Concord, NH – Tuesday’s SEC hearings saw a continuation of testimony from Mr. George Sansoucy, witness for the Municipal Group. Mr. Sansoucy was followed by Mr. Carl Martland, witness for Sugar Hill Historical Museum, The New Hampshire Preservation Alliance, and National Trust for Historic Preservation. While Mr. Sansoucy answered questions regarding property values, and energy capacity, Mr. Martland was called to answer questions regarding potential adverse visual impacts to project locations in New Hampshire.
Attorney Walker, representing the applicant continues questioning from Monday’s hearing. Mr. Walker asks Mr. Sansoucy about a table he developed for diminution of property values that represents that diminution happens due to easements on the property, Attorney Walker maintains that this isn’t actually the case. Mr. Sansoucy eventually agrees that diminution is not all due to easements on the concerned properties.
During the SEC panel’s questions for Mr. Sansoucy, Mr. Weathersby asks whether there’s enough capacity provided by HydroQuebec to power the NPT, Mr. Sansoucy estimates that there is still available capacity, maybe 500 megawatts, maybe 1000 megawatts. Which indicates that in his opinion there is enough capacity to supply the Northern Pass project.
Following Mr. Sansoucy’s testimony, Mr. Carl Martland is questioned about his pre-filed testimony. During questioning by Attorney Pappas for the Counsel for the Public, Mr. Martland states that he did not do an analysis for duration and distance on the NPT.
Many questions are raised to Mr. Martland about Scenic Byways in New Hampshire. During Attorney Riemers for the SPNHF’s questions, Mr. Martland states, in his opinion, that All roads in Northern New Hampshire are in need of protection.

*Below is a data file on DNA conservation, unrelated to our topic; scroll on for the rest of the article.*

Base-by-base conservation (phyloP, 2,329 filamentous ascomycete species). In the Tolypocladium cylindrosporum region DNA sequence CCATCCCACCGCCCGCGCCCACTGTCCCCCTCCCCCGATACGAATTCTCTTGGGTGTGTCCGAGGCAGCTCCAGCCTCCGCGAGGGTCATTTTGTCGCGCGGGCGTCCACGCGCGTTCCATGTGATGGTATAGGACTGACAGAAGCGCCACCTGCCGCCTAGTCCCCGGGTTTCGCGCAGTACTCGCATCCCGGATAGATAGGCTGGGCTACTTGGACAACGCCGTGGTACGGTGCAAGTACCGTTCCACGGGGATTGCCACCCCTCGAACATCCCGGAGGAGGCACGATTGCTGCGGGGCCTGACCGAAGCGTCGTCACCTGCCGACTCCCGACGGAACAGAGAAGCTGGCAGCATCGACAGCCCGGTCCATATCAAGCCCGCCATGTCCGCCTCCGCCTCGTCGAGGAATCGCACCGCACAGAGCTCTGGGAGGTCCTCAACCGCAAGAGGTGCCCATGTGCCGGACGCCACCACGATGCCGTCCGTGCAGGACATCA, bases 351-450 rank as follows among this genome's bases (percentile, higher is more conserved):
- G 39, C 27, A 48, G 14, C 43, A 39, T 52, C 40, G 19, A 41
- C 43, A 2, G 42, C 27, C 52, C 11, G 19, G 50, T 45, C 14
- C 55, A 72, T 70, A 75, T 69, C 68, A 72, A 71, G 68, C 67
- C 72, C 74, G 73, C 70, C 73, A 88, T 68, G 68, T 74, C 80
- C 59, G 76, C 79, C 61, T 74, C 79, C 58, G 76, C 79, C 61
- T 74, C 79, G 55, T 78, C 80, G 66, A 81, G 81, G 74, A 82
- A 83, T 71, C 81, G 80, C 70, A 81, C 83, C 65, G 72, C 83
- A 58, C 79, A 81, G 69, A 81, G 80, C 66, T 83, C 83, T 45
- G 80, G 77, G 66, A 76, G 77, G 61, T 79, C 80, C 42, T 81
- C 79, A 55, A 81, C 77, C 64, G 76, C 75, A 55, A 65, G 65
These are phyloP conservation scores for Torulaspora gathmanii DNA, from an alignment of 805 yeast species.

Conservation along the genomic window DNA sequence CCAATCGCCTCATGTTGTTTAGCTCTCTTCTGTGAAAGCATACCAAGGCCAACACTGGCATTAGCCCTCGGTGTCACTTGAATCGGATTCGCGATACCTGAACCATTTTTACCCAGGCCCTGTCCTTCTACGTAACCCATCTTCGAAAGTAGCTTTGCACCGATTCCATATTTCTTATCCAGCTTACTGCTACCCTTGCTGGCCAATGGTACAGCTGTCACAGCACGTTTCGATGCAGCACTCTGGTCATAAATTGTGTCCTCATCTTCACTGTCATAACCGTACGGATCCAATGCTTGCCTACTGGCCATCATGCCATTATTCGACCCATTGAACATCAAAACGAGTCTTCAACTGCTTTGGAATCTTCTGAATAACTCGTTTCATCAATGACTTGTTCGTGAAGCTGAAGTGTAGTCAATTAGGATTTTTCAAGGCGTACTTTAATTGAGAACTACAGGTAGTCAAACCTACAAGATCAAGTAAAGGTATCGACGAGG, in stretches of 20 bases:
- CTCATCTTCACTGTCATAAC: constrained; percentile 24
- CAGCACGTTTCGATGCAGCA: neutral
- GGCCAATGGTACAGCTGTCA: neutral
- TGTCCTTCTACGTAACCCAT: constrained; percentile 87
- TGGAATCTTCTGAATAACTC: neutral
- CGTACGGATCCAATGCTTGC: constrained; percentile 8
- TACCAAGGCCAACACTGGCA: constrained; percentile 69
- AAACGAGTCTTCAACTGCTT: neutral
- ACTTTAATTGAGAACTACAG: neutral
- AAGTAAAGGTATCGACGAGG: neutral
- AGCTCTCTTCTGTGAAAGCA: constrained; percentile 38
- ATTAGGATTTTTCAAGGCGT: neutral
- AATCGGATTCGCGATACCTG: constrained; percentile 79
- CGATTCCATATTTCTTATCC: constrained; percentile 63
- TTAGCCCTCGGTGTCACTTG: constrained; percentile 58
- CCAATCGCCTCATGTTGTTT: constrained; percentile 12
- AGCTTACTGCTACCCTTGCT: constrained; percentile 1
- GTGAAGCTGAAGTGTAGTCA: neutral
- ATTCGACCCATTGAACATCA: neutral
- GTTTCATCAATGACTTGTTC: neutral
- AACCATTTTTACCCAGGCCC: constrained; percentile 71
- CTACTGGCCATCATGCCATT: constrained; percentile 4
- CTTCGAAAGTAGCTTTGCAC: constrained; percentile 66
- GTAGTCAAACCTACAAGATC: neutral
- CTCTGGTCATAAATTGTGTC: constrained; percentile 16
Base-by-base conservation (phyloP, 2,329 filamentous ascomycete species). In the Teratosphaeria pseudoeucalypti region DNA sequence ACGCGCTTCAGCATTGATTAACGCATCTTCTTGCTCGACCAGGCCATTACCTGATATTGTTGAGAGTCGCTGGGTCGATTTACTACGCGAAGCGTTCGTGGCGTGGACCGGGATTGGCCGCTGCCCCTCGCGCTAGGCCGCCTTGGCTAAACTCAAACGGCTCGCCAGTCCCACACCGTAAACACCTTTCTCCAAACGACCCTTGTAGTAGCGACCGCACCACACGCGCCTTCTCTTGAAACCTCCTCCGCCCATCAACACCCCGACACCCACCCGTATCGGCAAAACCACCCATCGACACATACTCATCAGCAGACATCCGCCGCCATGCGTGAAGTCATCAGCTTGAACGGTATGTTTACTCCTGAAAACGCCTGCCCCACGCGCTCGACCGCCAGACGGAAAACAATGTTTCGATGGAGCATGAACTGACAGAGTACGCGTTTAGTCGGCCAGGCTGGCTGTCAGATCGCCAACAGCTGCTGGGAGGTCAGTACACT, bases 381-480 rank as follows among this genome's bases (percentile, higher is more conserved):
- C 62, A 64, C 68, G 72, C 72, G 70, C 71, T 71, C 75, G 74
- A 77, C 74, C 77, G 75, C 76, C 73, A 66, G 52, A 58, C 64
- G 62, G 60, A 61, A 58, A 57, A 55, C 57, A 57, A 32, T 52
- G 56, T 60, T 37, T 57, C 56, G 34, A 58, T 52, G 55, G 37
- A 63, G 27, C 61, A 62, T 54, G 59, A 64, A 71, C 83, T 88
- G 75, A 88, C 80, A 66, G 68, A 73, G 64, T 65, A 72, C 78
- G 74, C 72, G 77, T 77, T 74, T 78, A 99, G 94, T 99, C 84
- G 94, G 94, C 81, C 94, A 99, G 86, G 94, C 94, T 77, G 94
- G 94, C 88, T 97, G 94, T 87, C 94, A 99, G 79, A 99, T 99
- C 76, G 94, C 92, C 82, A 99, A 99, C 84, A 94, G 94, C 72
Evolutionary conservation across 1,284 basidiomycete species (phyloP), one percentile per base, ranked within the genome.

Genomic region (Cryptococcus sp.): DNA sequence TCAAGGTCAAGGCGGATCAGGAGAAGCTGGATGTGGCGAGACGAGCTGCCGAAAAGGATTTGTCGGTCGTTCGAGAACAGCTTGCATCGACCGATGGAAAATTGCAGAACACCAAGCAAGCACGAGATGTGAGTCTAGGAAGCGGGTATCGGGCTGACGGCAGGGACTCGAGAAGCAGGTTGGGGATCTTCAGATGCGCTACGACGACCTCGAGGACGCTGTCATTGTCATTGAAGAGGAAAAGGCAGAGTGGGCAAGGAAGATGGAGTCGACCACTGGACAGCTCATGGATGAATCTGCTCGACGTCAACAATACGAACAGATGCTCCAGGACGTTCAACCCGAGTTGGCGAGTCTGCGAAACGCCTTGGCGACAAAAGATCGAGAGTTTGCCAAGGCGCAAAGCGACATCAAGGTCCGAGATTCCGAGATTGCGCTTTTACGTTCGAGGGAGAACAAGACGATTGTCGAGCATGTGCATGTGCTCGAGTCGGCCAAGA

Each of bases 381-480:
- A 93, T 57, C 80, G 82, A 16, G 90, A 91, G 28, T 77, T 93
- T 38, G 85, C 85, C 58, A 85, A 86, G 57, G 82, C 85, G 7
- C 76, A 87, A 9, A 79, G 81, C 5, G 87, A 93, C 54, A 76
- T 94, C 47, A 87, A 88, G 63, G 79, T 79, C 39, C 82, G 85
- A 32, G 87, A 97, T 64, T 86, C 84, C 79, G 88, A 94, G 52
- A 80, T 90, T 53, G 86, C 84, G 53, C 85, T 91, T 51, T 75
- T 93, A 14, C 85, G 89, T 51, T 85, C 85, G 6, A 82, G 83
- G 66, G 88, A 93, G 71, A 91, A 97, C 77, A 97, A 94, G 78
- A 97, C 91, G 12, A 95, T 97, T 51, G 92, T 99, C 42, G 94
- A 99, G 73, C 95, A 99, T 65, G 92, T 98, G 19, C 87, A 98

During the Deerfield Abutters group questions to Mr. Martland, Ms. Menard representing the group attempts to use an exhibit from a project dating to the 1980’s to illustrate a point about incremental visual impacts, which draws a question from Chairman Honigberg, asking why the 40 year old report is relevant to this docket.
During the applicant’s questioning of Mr. Martland, Attorney Needleman first asks whether Mr. Martland would like to change any answers in his testimony regarding anything he thought a previous analysis performed by Mr. Dewan had left out. Martland states that he did not read the February analysis. Though Mr. Martland admits that the visual impact analysis performed by Mr. Dewan was readily available for him to read in February, he had not read the report, and that he is not a visual expert.
Attorney Needleman then presents a number of “View Simulations” which Mr. Martland had previously developed and entered as evidence. During Attorney Needleman’s questioning about these simulations, it became clear through several statements that Mr. Martland knew that some of the structures he used in the simulations were not the correct structures, and had even entered in some simulations showing purported structures in parts of the proposed projects that were to be put underground. This indicates that Mr. Martland had presented visual simulations which he deemed to be “unreasonably” adverse, yet the structures used in at least 5 of his presented simulations were not even the type of structures that the Applicant intends to construct at those sites.